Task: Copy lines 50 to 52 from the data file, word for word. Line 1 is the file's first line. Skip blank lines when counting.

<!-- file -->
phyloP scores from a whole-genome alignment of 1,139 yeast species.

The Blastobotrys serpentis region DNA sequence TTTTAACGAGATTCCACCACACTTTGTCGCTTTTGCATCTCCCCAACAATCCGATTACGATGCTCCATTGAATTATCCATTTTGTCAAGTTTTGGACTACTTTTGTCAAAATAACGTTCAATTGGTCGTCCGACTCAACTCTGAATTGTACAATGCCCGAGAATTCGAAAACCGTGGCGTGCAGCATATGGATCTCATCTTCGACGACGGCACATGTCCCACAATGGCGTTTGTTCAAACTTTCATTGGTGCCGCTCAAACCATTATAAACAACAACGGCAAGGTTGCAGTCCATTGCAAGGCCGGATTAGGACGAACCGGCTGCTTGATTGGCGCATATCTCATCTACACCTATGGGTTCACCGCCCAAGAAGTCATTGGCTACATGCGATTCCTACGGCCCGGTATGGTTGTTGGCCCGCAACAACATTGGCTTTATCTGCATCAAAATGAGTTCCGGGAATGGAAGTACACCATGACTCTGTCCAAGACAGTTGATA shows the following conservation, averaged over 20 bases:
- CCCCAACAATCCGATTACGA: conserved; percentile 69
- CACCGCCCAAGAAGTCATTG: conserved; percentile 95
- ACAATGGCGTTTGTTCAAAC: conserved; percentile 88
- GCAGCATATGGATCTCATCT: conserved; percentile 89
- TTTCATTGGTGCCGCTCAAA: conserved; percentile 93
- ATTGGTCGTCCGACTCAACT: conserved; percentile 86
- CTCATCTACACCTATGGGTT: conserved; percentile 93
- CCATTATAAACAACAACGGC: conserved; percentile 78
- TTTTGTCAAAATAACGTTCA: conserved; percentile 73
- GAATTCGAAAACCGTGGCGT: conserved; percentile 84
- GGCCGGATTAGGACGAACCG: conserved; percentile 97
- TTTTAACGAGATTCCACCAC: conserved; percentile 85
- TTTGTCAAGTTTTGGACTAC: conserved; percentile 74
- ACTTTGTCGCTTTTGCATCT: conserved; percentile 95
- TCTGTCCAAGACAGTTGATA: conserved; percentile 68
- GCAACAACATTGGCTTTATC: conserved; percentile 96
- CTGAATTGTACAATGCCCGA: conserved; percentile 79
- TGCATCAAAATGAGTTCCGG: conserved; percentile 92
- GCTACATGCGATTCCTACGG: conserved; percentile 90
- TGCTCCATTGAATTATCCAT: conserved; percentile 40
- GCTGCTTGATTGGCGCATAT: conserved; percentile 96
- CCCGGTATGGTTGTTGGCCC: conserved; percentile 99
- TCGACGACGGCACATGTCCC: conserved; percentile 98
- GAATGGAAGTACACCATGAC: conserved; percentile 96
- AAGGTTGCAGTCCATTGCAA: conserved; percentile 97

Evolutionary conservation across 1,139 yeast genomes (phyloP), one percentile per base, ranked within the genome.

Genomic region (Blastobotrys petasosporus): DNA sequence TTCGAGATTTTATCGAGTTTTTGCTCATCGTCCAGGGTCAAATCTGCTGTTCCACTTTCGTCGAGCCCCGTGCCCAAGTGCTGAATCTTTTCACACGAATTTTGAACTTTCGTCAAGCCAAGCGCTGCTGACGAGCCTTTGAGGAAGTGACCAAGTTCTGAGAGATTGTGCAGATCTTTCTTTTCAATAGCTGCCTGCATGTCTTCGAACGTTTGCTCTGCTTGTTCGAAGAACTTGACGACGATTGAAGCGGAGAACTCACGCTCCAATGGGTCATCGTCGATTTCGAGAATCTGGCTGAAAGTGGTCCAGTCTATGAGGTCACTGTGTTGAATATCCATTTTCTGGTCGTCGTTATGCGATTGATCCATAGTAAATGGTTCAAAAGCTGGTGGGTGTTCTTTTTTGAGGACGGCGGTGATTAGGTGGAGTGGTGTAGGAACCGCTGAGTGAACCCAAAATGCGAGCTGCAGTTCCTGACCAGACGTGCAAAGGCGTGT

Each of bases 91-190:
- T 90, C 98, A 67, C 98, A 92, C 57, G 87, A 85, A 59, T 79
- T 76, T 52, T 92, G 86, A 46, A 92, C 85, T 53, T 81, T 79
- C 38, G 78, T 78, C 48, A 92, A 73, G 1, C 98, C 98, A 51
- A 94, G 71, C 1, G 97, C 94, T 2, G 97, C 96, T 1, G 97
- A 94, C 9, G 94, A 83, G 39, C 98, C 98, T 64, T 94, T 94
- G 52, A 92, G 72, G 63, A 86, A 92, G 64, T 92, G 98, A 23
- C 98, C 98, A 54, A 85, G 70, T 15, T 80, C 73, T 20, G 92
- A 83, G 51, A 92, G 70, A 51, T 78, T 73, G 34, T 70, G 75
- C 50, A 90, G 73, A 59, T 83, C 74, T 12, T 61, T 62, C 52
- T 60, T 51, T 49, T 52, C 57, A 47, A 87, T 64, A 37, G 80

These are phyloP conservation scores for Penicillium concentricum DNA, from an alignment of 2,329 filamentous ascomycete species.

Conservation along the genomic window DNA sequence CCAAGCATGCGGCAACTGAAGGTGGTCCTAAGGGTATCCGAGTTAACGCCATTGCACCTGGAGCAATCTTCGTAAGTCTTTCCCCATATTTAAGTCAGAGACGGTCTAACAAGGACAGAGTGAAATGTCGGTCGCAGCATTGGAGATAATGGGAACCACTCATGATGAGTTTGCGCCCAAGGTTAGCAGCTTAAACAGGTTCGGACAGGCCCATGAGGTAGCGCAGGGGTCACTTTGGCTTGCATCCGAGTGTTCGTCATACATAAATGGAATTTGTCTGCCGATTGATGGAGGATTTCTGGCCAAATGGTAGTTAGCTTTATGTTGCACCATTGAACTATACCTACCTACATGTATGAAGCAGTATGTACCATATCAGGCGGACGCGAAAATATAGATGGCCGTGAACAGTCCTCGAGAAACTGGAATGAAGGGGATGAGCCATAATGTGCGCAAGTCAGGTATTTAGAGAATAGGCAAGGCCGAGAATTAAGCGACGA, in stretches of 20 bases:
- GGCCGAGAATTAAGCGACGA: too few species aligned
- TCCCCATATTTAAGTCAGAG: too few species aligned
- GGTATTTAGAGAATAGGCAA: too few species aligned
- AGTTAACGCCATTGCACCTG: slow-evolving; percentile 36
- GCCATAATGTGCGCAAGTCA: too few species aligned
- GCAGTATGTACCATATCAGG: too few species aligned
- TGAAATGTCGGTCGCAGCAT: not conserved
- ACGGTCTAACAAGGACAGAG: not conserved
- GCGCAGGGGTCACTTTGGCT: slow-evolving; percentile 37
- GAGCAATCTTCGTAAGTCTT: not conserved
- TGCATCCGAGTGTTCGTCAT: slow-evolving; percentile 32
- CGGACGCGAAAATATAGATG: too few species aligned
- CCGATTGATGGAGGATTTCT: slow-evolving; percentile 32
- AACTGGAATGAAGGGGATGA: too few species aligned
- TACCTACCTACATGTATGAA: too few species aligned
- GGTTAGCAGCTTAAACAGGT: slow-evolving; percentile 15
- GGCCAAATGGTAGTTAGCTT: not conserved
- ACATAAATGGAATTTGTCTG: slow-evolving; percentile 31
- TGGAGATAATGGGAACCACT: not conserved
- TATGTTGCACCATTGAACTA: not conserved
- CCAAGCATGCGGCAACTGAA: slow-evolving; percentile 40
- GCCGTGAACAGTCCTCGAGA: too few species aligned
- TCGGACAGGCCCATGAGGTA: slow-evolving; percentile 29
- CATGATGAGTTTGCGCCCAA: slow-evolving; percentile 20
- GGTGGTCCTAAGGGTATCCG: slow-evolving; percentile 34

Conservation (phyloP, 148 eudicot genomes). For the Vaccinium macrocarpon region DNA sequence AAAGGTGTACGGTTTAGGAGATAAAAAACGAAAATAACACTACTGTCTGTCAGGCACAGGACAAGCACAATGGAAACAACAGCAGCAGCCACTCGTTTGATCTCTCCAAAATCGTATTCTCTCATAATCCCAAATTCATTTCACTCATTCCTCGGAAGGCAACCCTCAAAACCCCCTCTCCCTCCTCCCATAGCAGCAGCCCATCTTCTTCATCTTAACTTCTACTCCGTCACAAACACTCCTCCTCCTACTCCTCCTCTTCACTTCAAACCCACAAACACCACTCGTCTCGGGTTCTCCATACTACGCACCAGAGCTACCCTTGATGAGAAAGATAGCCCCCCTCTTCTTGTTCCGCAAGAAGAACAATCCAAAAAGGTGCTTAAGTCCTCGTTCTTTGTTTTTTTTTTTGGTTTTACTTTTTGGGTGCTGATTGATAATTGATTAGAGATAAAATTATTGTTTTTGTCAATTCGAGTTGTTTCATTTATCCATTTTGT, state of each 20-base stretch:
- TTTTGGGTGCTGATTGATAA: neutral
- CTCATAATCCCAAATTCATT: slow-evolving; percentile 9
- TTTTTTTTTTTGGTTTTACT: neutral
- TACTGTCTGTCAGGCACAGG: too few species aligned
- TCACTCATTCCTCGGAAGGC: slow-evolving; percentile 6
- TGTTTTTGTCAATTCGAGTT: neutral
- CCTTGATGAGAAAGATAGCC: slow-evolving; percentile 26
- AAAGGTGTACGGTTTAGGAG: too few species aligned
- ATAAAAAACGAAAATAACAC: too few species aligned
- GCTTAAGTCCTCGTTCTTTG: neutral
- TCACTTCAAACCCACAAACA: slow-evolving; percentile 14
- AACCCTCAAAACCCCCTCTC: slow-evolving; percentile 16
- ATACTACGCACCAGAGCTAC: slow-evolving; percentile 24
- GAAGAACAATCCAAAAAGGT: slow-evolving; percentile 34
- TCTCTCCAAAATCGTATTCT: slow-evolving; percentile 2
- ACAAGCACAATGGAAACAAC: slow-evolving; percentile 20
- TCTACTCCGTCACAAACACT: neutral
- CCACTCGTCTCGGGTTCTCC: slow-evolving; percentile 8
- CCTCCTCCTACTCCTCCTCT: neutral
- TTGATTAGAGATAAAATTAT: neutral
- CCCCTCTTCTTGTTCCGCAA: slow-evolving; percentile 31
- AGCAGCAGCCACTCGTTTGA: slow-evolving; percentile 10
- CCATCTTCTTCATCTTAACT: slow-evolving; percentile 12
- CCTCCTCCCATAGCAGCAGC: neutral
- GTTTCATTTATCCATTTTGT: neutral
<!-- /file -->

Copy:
- ACGGTCTAACAAGGACAGAG: not conserved
- GCGCAGGGGTCACTTTGGCT: slow-evolving; percentile 37
- GAGCAATCTTCGTAAGTCTT: not conserved